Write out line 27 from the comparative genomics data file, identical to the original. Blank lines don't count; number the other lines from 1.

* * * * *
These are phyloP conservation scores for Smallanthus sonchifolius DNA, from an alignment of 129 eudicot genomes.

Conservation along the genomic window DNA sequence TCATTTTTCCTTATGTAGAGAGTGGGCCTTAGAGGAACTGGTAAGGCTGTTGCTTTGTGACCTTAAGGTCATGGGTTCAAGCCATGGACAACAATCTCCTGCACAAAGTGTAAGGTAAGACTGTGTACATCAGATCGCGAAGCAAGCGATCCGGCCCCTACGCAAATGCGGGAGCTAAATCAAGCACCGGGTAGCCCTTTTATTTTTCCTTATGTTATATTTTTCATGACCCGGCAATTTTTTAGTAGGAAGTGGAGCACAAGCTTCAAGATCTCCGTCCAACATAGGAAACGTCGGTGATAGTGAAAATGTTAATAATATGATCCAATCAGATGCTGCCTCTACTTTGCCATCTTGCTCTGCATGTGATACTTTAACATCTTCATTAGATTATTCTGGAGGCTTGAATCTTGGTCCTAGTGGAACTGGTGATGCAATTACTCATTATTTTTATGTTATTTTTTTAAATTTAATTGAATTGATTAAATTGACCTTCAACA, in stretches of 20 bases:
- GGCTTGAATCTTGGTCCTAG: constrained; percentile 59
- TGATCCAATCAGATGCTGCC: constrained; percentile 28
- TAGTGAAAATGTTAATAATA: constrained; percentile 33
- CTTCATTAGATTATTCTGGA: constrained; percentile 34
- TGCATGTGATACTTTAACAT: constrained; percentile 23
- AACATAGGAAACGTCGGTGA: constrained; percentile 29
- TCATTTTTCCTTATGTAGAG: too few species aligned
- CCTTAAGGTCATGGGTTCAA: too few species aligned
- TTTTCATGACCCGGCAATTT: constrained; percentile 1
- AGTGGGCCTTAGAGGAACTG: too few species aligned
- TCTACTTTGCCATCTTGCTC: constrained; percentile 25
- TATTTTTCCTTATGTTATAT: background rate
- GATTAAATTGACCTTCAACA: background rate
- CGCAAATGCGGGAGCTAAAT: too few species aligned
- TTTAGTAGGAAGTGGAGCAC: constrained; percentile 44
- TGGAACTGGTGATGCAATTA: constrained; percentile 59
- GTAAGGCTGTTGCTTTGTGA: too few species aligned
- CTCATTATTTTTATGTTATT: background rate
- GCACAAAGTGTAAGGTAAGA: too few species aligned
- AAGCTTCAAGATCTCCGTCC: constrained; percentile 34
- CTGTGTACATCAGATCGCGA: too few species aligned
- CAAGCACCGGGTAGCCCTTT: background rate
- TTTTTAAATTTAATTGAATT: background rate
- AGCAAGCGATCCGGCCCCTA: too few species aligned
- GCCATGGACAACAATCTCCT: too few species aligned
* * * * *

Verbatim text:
- GCCATGGACAACAATCTCCT: too few species aligned